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Group issues standards for fair credit cards

Summary

Raised interest rates on nearly one-quarter of credit cards cost consumers more than $10 billion in 2008, one of the many damages of unfair credit practices the Pew Charitable Trust said it hopes to prevent through a list of standards the company released

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Raised interest rates on nearly one-quarter of credit cards cost consumers more than $10 billion in 2008, one of the many damages of unfair credit practices the Pew Charitable Trust said it hopes to prevent through a list of standards the company released March 31.

The Pew’s Safe Credit Cards Project, which was conducted in partnership with the Sandler Foundation, involved researching credit card issuer’s revenues and products, consumer card use, and included interviews with card providers and consumer groups. Through its research, Pew pointed out practices that the company labeled as “unsafe and deceptive,” and outlined guidelines for credit companies that would ensure cardholders could agree to interest rates, have “sufficient” time to review and pay their bills and avoid interest changes on existing credit balances.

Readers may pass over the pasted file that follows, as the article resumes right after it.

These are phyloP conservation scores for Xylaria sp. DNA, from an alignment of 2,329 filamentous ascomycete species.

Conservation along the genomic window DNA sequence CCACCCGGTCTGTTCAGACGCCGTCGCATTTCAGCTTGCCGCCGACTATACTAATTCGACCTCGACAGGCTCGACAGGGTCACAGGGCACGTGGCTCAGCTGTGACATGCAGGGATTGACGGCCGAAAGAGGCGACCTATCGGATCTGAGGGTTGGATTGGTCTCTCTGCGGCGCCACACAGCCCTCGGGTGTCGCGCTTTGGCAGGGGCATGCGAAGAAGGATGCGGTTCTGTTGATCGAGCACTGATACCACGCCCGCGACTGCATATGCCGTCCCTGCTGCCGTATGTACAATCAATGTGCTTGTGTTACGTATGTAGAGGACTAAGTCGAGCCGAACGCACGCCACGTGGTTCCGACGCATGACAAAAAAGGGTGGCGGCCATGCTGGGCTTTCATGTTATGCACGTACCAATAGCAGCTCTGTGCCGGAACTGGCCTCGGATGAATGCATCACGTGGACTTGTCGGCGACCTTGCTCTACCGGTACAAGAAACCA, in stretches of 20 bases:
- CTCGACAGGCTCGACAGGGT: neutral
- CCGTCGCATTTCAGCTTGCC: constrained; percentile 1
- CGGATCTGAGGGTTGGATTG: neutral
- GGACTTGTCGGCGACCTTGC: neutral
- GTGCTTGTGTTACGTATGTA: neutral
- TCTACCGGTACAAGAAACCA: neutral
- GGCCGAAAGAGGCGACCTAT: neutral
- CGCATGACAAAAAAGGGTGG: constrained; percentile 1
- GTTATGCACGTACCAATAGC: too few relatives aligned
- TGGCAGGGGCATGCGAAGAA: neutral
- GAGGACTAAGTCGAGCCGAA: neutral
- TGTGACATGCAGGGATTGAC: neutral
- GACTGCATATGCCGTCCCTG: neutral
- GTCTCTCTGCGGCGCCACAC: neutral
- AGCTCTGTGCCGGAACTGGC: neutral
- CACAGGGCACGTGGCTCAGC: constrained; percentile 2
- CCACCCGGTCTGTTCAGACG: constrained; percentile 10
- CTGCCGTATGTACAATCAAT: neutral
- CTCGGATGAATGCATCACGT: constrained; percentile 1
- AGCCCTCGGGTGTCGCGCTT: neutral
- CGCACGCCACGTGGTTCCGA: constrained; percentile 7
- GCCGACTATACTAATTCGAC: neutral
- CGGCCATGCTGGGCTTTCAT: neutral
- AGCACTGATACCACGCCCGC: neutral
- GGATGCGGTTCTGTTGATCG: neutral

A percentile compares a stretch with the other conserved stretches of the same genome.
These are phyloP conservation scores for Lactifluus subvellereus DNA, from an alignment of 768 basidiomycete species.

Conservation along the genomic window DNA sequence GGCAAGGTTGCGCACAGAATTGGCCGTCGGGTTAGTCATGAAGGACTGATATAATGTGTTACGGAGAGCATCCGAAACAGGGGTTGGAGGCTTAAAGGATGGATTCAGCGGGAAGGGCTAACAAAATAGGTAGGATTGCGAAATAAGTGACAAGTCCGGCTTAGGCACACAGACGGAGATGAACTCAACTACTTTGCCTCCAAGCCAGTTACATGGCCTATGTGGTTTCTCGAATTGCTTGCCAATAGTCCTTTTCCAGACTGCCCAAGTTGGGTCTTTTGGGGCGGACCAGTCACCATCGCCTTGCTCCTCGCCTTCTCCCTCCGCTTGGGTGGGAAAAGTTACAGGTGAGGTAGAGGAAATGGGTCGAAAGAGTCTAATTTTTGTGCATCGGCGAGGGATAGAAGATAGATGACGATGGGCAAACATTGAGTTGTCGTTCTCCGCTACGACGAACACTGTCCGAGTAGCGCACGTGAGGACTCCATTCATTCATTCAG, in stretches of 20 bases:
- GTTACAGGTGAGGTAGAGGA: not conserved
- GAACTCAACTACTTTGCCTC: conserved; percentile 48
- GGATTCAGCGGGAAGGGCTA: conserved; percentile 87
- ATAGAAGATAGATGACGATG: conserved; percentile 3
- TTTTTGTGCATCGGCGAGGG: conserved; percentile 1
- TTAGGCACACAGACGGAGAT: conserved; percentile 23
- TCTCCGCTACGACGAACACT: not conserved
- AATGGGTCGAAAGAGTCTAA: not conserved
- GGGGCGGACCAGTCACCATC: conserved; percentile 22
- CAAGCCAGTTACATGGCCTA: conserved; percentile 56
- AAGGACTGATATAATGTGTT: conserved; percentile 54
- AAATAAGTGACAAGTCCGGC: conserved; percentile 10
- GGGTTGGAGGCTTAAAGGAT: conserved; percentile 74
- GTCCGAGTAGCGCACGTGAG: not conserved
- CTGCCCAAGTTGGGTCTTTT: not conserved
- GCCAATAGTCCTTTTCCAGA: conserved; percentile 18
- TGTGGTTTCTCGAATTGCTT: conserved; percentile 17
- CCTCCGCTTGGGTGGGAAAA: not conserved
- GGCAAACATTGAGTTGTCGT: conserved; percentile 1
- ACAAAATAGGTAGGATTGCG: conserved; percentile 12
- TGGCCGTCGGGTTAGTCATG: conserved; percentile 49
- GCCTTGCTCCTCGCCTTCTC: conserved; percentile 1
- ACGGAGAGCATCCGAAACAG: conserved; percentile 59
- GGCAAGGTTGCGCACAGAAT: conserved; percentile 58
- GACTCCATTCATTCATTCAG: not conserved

Pew also called for legislative reform, and voiced its support for credit card regulations adopted by the Federal Reserve in December 2008, but lamented that the new laws would not take effect until July 2010. Pew also expressed the need for immediate legislation, such as the Credit Card Accountability Act, which was approved by a Senate panel on March 31, and the Credit Cardholders’ Bill of Rights, which has passed an initial House of Representatives review.

“If we learned that a car company designed a car with faulty brakes, we wouldn’t let them continue to sell it and put people in danger for nearly a year and a half — we’d make them stop now,” said Nick Bourke, manager of Pew’s Safe Credit Cards Project. “Congress needs to do the same with credit card companies — fix unsafe policies before more families are hurt.”

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